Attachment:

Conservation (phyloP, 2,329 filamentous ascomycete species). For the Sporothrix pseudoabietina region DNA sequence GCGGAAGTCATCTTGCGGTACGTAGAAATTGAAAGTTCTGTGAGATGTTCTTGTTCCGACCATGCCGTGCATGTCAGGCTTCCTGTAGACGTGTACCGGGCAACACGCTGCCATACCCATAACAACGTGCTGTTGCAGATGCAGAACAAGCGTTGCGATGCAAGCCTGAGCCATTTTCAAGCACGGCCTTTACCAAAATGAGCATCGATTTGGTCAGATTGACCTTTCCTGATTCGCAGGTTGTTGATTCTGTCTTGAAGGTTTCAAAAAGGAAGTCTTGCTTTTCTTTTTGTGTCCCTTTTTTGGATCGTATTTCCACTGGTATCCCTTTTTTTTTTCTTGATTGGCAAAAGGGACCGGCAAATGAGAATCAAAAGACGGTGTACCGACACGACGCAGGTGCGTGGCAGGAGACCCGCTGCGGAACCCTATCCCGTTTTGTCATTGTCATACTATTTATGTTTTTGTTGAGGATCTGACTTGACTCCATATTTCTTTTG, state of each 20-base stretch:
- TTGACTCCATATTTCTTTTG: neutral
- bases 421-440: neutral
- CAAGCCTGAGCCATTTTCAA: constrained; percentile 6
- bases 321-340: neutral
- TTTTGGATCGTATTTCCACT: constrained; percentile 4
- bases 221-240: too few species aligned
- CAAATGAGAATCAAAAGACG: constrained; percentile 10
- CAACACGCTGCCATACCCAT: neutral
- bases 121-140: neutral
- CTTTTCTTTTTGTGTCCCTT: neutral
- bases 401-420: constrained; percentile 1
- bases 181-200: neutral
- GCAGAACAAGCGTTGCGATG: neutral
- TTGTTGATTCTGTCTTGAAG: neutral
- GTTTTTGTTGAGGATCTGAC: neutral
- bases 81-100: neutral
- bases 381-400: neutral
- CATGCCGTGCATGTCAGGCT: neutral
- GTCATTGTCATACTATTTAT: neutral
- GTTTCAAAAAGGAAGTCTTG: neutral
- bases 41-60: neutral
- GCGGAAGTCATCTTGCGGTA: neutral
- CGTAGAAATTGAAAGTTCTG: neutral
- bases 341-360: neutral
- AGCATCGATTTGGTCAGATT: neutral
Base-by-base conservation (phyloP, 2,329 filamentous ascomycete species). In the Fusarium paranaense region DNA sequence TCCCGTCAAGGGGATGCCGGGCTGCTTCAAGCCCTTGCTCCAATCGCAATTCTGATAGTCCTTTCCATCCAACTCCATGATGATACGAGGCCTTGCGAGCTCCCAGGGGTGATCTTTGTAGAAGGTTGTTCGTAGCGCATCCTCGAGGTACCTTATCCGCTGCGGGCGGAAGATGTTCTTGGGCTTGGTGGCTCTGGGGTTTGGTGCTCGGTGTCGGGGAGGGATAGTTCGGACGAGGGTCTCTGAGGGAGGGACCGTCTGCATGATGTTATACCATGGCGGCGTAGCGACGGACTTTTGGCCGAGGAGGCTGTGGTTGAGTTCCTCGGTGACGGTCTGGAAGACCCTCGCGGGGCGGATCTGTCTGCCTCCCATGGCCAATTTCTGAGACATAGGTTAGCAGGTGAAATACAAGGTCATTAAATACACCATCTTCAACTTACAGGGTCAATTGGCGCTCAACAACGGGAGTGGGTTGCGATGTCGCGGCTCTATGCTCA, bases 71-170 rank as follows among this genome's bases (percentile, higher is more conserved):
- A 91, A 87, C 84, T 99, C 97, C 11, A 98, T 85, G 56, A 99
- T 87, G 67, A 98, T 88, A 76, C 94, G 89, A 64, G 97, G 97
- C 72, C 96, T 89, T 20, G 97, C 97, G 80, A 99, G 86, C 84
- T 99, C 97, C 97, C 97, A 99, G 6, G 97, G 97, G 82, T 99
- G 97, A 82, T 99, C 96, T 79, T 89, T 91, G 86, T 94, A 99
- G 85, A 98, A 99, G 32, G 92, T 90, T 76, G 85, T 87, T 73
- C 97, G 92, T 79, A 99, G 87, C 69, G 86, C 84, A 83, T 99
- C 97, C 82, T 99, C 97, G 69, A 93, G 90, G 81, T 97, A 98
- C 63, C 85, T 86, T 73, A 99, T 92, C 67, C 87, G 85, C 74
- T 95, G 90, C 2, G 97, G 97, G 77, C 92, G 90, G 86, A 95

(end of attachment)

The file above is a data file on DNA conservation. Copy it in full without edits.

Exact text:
Conservation (phyloP, 2,329 filamentous ascomycete species). For the Sporothrix pseudoabietina region DNA sequence GCGGAAGTCATCTTGCGGTACGTAGAAATTGAAAGTTCTGTGAGATGTTCTTGTTCCGACCATGCCGTGCATGTCAGGCTTCCTGTAGACGTGTACCGGGCAACACGCTGCCATACCCATAACAACGTGCTGTTGCAGATGCAGAACAAGCGTTGCGATGCAAGCCTGAGCCATTTTCAAGCACGGCCTTTACCAAAATGAGCATCGATTTGGTCAGATTGACCTTTCCTGATTCGCAGGTTGTTGATTCTGTCTTGAAGGTTTCAAAAAGGAAGTCTTGCTTTTCTTTTTGTGTCCCTTTTTTGGATCGTATTTCCACTGGTATCCCTTTTTTTTTTCTTGATTGGCAAAAGGGACCGGCAAATGAGAATCAAAAGACGGTGTACCGACACGACGCAGGTGCGTGGCAGGAGACCCGCTGCGGAACCCTATCCCGTTTTGTCATTGTCATACTATTTATGTTTTTGTTGAGGATCTGACTTGACTCCATATTTCTTTTG, state of each 20-base stretch:
- TTGACTCCATATTTCTTTTG: neutral
- bases 421-440: neutral
- CAAGCCTGAGCCATTTTCAA: constrained; percentile 6
- bases 321-340: neutral
- TTTTGGATCGTATTTCCACT: constrained; percentile 4
- bases 221-240: too few species aligned
- CAAATGAGAATCAAAAGACG: constrained; percentile 10
- CAACACGCTGCCATACCCAT: neutral
- bases 121-140: neutral
- CTTTTCTTTTTGTGTCCCTT: neutral
- bases 401-420: constrained; percentile 1
- bases 181-200: neutral
- GCAGAACAAGCGTTGCGATG: neutral
- TTGTTGATTCTGTCTTGAAG: neutral
- GTTTTTGTTGAGGATCTGAC: neutral
- bases 81-100: neutral
- bases 381-400: neutral
- CATGCCGTGCATGTCAGGCT: neutral
- GTCATTGTCATACTATTTAT: neutral
- GTTTCAAAAAGGAAGTCTTG: neutral
- bases 41-60: neutral
- GCGGAAGTCATCTTGCGGTA: neutral
- CGTAGAAATTGAAAGTTCTG: neutral
- bases 341-360: neutral
- AGCATCGATTTGGTCAGATT: neutral
Base-by-base conservation (phyloP, 2,329 filamentous ascomycete species). In the Fusarium paranaense region DNA sequence TCCCGTCAAGGGGATGCCGGGCTGCTTCAAGCCCTTGCTCCAATCGCAATTCTGATAGTCCTTTCCATCCAACTCCATGATGATACGAGGCCTTGCGAGCTCCCAGGGGTGATCTTTGTAGAAGGTTGTTCGTAGCGCATCCTCGAGGTACCTTATCCGCTGCGGGCGGAAGATGTTCTTGGGCTTGGTGGCTCTGGGGTTTGGTGCTCGGTGTCGGGGAGGGATAGTTCGGACGAGGGTCTCTGAGGGAGGGACCGTCTGCATGATGTTATACCATGGCGGCGTAGCGACGGACTTTTGGCCGAGGAGGCTGTGGTTGAGTTCCTCGGTGACGGTCTGGAAGACCCTCGCGGGGCGGATCTGTCTGCCTCCCATGGCCAATTTCTGAGACATAGGTTAGCAGGTGAAATACAAGGTCATTAAATACACCATCTTCAACTTACAGGGTCAATTGGCGCTCAACAACGGGAGTGGGTTGCGATGTCGCGGCTCTATGCTCA, bases 71-170 rank as follows among this genome's bases (percentile, higher is more conserved):
- A 91, A 87, C 84, T 99, C 97, C 11, A 98, T 85, G 56, A 99
- T 87, G 67, A 98, T 88, A 76, C 94, G 89, A 64, G 97, G 97
- C 72, C 96, T 89, T 20, G 97, C 97, G 80, A 99, G 86, C 84
- T 99, C 97, C 97, C 97, A 99, G 6, G 97, G 97, G 82, T 99
- G 97, A 82, T 99, C 96, T 79, T 89, T 91, G 86, T 94, A 99
- G 85, A 98, A 99, G 32, G 92, T 90, T 76, G 85, T 87, T 73
- C 97, G 92, T 79, A 99, G 87, C 69, G 86, C 84, A 83, T 99
- C 97, C 82, T 99, C 97, G 69, A 93, G 90, G 81, T 97, A 98
- C 63, C 85, T 86, T 73, A 99, T 92, C 67, C 87, G 85, C 74
- T 95, G 90, C 2, G 97, G 97, G 77, C 92, G 90, G 86, A 95